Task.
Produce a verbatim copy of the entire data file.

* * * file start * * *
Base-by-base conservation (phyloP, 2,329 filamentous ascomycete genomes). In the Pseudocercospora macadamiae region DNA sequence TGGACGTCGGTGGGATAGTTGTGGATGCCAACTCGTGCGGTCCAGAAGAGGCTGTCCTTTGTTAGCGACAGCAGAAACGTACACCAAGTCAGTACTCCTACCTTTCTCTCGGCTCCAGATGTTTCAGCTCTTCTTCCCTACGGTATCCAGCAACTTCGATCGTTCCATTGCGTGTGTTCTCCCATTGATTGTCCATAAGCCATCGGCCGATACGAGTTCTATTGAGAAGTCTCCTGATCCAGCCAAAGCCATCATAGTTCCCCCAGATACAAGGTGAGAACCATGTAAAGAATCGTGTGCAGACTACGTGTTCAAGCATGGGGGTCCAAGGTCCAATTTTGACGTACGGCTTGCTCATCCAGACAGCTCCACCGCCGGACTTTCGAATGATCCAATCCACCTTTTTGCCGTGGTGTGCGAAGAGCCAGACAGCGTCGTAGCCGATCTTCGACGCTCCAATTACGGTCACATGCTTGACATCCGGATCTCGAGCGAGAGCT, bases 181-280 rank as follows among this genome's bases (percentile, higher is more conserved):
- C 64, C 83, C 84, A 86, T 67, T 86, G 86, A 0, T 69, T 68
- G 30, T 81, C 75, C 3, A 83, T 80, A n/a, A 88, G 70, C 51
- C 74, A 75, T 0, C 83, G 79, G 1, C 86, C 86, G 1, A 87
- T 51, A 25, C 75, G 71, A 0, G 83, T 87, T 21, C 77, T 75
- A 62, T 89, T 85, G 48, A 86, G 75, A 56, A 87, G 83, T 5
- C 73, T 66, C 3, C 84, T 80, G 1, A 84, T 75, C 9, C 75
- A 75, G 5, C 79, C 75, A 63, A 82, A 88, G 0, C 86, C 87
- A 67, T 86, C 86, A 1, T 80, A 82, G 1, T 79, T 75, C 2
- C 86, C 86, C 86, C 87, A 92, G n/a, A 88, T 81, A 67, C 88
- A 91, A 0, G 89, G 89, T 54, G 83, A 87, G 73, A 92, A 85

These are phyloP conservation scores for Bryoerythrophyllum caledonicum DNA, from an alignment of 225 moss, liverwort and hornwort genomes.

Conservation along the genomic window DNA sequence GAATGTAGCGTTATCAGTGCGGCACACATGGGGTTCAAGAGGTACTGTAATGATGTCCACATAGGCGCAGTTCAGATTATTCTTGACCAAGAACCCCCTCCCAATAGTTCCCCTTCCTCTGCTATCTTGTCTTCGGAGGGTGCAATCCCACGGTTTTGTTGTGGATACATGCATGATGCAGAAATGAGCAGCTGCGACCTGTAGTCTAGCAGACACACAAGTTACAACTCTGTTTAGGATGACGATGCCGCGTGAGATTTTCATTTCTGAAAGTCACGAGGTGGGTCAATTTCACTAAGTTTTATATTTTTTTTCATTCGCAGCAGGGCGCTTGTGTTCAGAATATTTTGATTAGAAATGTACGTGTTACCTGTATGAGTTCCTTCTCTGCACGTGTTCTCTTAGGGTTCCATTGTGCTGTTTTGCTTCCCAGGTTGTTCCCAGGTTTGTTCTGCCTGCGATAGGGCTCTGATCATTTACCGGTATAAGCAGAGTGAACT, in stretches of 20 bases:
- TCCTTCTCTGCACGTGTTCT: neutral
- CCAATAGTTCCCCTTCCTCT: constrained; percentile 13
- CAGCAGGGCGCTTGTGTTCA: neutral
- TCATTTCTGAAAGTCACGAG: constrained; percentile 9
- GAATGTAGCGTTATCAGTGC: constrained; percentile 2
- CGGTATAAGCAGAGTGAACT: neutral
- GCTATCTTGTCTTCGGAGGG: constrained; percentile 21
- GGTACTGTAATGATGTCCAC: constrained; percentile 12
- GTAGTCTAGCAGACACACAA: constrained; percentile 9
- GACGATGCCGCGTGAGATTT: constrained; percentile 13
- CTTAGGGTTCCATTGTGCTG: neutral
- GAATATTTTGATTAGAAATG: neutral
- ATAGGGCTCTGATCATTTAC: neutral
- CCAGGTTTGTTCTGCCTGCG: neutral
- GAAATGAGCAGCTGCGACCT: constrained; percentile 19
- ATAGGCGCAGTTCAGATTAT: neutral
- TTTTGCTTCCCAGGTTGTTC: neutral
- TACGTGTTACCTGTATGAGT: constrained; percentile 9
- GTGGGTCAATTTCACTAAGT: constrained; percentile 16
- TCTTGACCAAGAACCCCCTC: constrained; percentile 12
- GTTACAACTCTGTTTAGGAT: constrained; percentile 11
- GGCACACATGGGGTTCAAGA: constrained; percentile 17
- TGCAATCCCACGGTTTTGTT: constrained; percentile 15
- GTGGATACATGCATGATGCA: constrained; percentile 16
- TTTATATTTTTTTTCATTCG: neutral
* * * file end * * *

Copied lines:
Base-by-base conservation (phyloP, 2,329 filamentous ascomycete genomes). In the Pseudocercospora macadamiae region DNA sequence TGGACGTCGGTGGGATAGTTGTGGATGCCAACTCGTGCGGTCCAGAAGAGGCTGTCCTTTGTTAGCGACAGCAGAAACGTACACCAAGTCAGTACTCCTACCTTTCTCTCGGCTCCAGATGTTTCAGCTCTTCTTCCCTACGGTATCCAGCAACTTCGATCGTTCCATTGCGTGTGTTCTCCCATTGATTGTCCATAAGCCATCGGCCGATACGAGTTCTATTGAGAAGTCTCCTGATCCAGCCAAAGCCATCATAGTTCCCCCAGATACAAGGTGAGAACCATGTAAAGAATCGTGTGCAGACTACGTGTTCAAGCATGGGGGTCCAAGGTCCAATTTTGACGTACGGCTTGCTCATCCAGACAGCTCCACCGCCGGACTTTCGAATGATCCAATCCACCTTTTTGCCGTGGTGTGCGAAGAGCCAGACAGCGTCGTAGCCGATCTTCGACGCTCCAATTACGGTCACATGCTTGACATCCGGATCTCGAGCGAGAGCT, bases 181-280 rank as follows among this genome's bases (percentile, higher is more conserved):
- C 64, C 83, C 84, A 86, T 67, T 86, G 86, A 0, T 69, T 68
- G 30, T 81, C 75, C 3, A 83, T 80, A n/a, A 88, G 70, C 51
- C 74, A 75, T 0, C 83, G 79, G 1, C 86, C 86, G 1, A 87
- T 51, A 25, C 75, G 71, A 0, G 83, T 87, T 21, C 77, T 75
- A 62, T 89, T 85, G 48, A 86, G 75, A 56, A 87, G 83, T 5
- C 73, T 66, C 3, C 84, T 80, G 1, A 84, T 75, C 9, C 75
- A 75, G 5, C 79, C 75, A 63, A 82, A 88, G 0, C 86, C 87
- A 67, T 86, C 86, A 1, T 80, A 82, G 1, T 79, T 75, C 2
- C 86, C 86, C 86, C 87, A 92, G n/a, A 88, T 81, A 67, C 88
- A 91, A 0, G 89, G 89, T 54, G 83, A 87, G 73, A 92, A 85

These are phyloP conservation scores for Bryoerythrophyllum caledonicum DNA, from an alignment of 225 moss, liverwort and hornwort genomes.

Conservation along the genomic window DNA sequence GAATGTAGCGTTATCAGTGCGGCACACATGGGGTTCAAGAGGTACTGTAATGATGTCCACATAGGCGCAGTTCAGATTATTCTTGACCAAGAACCCCCTCCCAATAGTTCCCCTTCCTCTGCTATCTTGTCTTCGGAGGGTGCAATCCCACGGTTTTGTTGTGGATACATGCATGATGCAGAAATGAGCAGCTGCGACCTGTAGTCTAGCAGACACACAAGTTACAACTCTGTTTAGGATGACGATGCCGCGTGAGATTTTCATTTCTGAAAGTCACGAGGTGGGTCAATTTCACTAAGTTTTATATTTTTTTTCATTCGCAGCAGGGCGCTTGTGTTCAGAATATTTTGATTAGAAATGTACGTGTTACCTGTATGAGTTCCTTCTCTGCACGTGTTCTCTTAGGGTTCCATTGTGCTGTTTTGCTTCCCAGGTTGTTCCCAGGTTTGTTCTGCCTGCGATAGGGCTCTGATCATTTACCGGTATAAGCAGAGTGAACT, in stretches of 20 bases:
- TCCTTCTCTGCACGTGTTCT: neutral
- CCAATAGTTCCCCTTCCTCT: constrained; percentile 13
- CAGCAGGGCGCTTGTGTTCA: neutral
- TCATTTCTGAAAGTCACGAG: constrained; percentile 9
- GAATGTAGCGTTATCAGTGC: constrained; percentile 2
- CGGTATAAGCAGAGTGAACT: neutral
- GCTATCTTGTCTTCGGAGGG: constrained; percentile 21
- GGTACTGTAATGATGTCCAC: constrained; percentile 12
- GTAGTCTAGCAGACACACAA: constrained; percentile 9
- GACGATGCCGCGTGAGATTT: constrained; percentile 13
- CTTAGGGTTCCATTGTGCTG: neutral
- GAATATTTTGATTAGAAATG: neutral
- ATAGGGCTCTGATCATTTAC: neutral
- CCAGGTTTGTTCTGCCTGCG: neutral
- GAAATGAGCAGCTGCGACCT: constrained; percentile 19
- ATAGGCGCAGTTCAGATTAT: neutral
- TTTTGCTTCCCAGGTTGTTC: neutral
- TACGTGTTACCTGTATGAGT: constrained; percentile 9
- GTGGGTCAATTTCACTAAGT: constrained; percentile 16
- TCTTGACCAAGAACCCCCTC: constrained; percentile 12
- GTTACAACTCTGTTTAGGAT: constrained; percentile 11
- GGCACACATGGGGTTCAAGA: constrained; percentile 17
- TGCAATCCCACGGTTTTGTT: constrained; percentile 15
- GTGGATACATGCATGATGCA: constrained; percentile 16
- TTTATATTTTTTTTCATTCG: neutral